James Forbes James Forbes - 1 year ago 81
TypeScript Question

Why are first class functions not type checked in typescript?

In the example below, the

visitor function
has an expectation of receiving an
. If I explicitly pass in a malformed object with missing properties, I get a type error.

But if I simply pass the function
I get no type error, even though typescript knows the type of the
is not an

interface Example {
id: number
age: number

interface Promise <T> {
then <U> ( f: ( a: T) => U ) : Promise<U>

function f(s:Example){
return s.age

var p : Promise<{ id: number }>

p.then(f) // no type error (bad)

f(a) // type error (good)

I'm wondering why this happens but also, techniques to mitigate permissive type checking in Typescript.

If bivariance explains this phenomenon, then why is there a type error when
is explicitly applied? Why are their different rules for 1st class functions vs explicit application?

Answer Source

Here is what I think is happening:

p.then(f) // no type error (bad)
  • T here is { id: number }
  • then() is declared to take argument of type {id: number} => U
  • f has type Example => number
  • Example is assignable to {id: number}, so f is compatible with argument type of then() due to bivariance

Let me add one more example:

p.then(function(a : Example){

It also compiles without errors, for the same reason:

  • argument for then() has type Example => number

Now, why does the following not compile?

    f(a) // type error (good)
  • I guess that a is deduced to have type {id: number} (because the simplest thing to do is to take it to be T from the declaration of p)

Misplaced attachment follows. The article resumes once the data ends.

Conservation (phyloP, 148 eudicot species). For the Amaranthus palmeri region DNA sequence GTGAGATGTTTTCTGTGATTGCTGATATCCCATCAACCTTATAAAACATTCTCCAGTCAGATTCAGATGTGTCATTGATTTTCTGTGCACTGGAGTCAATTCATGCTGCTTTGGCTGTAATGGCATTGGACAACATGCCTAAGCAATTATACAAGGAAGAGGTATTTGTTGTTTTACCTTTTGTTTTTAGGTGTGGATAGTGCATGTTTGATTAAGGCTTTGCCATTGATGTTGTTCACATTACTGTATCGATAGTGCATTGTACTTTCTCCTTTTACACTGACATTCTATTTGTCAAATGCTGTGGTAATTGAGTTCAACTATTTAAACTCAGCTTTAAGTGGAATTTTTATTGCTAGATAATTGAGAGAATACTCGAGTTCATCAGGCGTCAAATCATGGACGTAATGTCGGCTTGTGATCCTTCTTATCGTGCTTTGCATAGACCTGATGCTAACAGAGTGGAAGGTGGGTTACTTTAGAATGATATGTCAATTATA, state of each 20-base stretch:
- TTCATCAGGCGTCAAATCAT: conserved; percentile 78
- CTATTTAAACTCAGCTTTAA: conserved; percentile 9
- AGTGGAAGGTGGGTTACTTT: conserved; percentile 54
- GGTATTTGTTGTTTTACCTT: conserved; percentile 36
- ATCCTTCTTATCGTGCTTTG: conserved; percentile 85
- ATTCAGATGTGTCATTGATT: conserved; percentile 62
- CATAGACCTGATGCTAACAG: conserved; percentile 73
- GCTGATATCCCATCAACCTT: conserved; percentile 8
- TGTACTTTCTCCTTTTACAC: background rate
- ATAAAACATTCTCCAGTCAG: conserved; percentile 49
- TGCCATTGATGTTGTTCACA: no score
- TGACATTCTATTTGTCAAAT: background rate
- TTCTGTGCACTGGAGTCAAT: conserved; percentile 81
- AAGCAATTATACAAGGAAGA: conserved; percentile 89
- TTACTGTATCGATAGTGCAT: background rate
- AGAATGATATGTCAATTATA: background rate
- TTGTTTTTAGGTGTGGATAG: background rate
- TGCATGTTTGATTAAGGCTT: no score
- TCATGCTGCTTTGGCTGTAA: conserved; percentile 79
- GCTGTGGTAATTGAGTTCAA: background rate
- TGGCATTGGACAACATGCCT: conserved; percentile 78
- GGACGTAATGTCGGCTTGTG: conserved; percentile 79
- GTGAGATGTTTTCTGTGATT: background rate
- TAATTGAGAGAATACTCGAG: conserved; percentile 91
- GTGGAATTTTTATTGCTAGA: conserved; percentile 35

• so f is called with incompatible argument here
  • because {id: number} is not assignable to Example that f needs (age is missing).

Notice that the error is not about argument for then(), but about argument for f().

Now, for the second part of the question:

techniques to mitigate permissive type checking in Typescript.

If you need correct type checking, IMO Typescript is not an option as long as unsound but "usable" typechecking remains one of its explicit design goals. I've heard that Scala, Haskell and OCaml all have compilers targeting javacsript nowadays (but I have no idea how usable they are).

And the third part of the question:

Why are their different rules for 1st class functions vs explicit application?

Because in the first case the argument is a function, and in the second case (which does not compile) the argument has deduced type {id : number}, which is not a function. Bivariance is an ad-hoc rule that applies only when it needs to be decided if one function type is compatible with another function type. The first case compiles because once it sees that then() argument is OK according to the rules, it does not descend into then() implementation to check how it will actually work there. That's what makes it unsound.

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